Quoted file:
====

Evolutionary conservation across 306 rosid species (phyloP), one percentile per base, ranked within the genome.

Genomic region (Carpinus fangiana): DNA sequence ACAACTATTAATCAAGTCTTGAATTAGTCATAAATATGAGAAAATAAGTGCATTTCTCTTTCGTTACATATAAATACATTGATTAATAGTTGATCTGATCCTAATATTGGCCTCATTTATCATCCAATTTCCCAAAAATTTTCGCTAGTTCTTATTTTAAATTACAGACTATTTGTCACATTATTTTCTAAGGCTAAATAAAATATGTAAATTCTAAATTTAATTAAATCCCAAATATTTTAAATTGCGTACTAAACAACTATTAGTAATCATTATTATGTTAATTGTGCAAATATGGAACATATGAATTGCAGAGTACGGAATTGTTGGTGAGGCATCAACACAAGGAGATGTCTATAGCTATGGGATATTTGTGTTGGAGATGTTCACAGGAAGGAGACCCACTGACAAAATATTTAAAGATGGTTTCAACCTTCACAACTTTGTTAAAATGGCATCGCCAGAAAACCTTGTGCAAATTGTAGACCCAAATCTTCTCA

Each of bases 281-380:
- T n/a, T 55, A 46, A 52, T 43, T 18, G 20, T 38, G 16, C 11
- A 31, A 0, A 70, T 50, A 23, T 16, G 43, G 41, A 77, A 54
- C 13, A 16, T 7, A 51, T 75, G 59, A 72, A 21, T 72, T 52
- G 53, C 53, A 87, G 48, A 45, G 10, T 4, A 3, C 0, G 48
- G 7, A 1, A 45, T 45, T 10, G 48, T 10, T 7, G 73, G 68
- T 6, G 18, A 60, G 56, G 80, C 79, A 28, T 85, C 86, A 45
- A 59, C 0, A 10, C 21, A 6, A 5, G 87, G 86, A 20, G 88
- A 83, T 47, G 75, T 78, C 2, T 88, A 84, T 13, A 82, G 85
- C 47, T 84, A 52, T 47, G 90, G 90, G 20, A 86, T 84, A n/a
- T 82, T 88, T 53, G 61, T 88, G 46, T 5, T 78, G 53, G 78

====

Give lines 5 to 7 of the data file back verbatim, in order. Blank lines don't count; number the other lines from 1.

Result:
- A 31, A 0, A 70, T 50, A 23, T 16, G 43, G 41, A 77, A 54
- C 13, A 16, T 7, A 51, T 75, G 59, A 72, A 21, T 72, T 52
- G 53, C 53, A 87, G 48, A 45, G 10, T 4, A 3, C 0, G 48